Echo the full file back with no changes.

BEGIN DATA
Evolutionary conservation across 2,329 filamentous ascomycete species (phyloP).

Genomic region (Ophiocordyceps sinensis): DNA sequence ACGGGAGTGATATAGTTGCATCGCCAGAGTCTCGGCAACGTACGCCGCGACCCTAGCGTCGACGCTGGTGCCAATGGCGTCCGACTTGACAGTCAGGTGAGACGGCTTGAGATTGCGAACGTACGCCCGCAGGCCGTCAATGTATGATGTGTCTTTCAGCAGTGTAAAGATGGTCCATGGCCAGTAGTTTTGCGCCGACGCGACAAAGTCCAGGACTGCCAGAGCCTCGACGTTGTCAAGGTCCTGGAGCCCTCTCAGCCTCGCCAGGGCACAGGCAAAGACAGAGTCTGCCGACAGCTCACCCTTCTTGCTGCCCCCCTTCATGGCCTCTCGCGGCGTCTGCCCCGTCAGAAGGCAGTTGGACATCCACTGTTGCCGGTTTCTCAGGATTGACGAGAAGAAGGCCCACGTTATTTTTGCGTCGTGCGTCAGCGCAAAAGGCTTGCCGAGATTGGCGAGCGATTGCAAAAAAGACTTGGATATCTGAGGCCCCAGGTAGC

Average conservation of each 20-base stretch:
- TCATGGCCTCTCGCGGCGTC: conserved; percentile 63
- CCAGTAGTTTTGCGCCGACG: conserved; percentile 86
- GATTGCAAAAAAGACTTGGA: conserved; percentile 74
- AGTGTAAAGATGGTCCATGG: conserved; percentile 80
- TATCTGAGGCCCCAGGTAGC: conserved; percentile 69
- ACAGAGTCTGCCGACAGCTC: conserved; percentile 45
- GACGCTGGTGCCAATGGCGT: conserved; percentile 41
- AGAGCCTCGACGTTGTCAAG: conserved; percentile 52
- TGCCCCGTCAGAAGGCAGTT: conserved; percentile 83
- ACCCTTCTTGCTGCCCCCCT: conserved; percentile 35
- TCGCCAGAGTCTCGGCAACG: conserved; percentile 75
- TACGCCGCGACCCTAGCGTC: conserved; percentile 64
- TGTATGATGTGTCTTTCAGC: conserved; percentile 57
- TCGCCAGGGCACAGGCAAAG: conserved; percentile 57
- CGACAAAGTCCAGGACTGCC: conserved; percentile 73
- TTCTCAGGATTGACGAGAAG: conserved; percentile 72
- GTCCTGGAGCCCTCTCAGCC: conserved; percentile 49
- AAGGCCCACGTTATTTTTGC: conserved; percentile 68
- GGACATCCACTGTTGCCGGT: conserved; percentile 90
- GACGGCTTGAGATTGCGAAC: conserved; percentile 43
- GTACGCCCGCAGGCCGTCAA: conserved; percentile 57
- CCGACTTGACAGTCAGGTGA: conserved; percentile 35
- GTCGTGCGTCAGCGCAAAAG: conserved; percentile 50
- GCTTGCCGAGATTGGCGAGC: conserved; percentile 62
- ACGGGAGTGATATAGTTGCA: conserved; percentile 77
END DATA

Evolutionary conservation across 2,329 filamentous ascomycete species (phyloP).

Genomic region (Ophiocordyceps sinensis): DNA sequence ACGGGAGTGATATAGTTGCATCGCCAGAGTCTCGGCAACGTACGCCGCGACCCTAGCGTCGACGCTGGTGCCAATGGCGTCCGACTTGACAGTCAGGTGAGACGGCTTGAGATTGCGAACGTACGCCCGCAGGCCGTCAATGTATGATGTGTCTTTCAGCAGTGTAAAGATGGTCCATGGCCAGTAGTTTTGCGCCGACGCGACAAAGTCCAGGACTGCCAGAGCCTCGACGTTGTCAAGGTCCTGGAGCCCTCTCAGCCTCGCCAGGGCACAGGCAAAGACAGAGTCTGCCGACAGCTCACCCTTCTTGCTGCCCCCCTTCATGGCCTCTCGCGGCGTCTGCCCCGTCAGAAGGCAGTTGGACATCCACTGTTGCCGGTTTCTCAGGATTGACGAGAAGAAGGCCCACGTTATTTTTGCGTCGTGCGTCAGCGCAAAAGGCTTGCCGAGATTGGCGAGCGATTGCAAAAAAGACTTGGATATCTGAGGCCCCAGGTAGC

Average conservation of each 20-base stretch:
- TCATGGCCTCTCGCGGCGTC: conserved; percentile 63
- CCAGTAGTTTTGCGCCGACG: conserved; percentile 86
- GATTGCAAAAAAGACTTGGA: conserved; percentile 74
- AGTGTAAAGATGGTCCATGG: conserved; percentile 80
- TATCTGAGGCCCCAGGTAGC: conserved; percentile 69
- ACAGAGTCTGCCGACAGCTC: conserved; percentile 45
- GACGCTGGTGCCAATGGCGT: conserved; percentile 41
- AGAGCCTCGACGTTGTCAAG: conserved; percentile 52
- TGCCCCGTCAGAAGGCAGTT: conserved; percentile 83
- ACCCTTCTTGCTGCCCCCCT: conserved; percentile 35
- TCGCCAGAGTCTCGGCAACG: conserved; percentile 75
- TACGCCGCGACCCTAGCGTC: conserved; percentile 64
- TGTATGATGTGTCTTTCAGC: conserved; percentile 57
- TCGCCAGGGCACAGGCAAAG: conserved; percentile 57
- CGACAAAGTCCAGGACTGCC: conserved; percentile 73
- TTCTCAGGATTGACGAGAAG: conserved; percentile 72
- GTCCTGGAGCCCTCTCAGCC: conserved; percentile 49
- AAGGCCCACGTTATTTTTGC: conserved; percentile 68
- GGACATCCACTGTTGCCGGT: conserved; percentile 90
- GACGGCTTGAGATTGCGAAC: conserved; percentile 43
- GTACGCCCGCAGGCCGTCAA: conserved; percentile 57
- CCGACTTGACAGTCAGGTGA: conserved; percentile 35
- GTCGTGCGTCAGCGCAAAAG: conserved; percentile 50
- GCTTGCCGAGATTGGCGAGC: conserved; percentile 62
- ACGGGAGTGATATAGTTGCA: conserved; percentile 77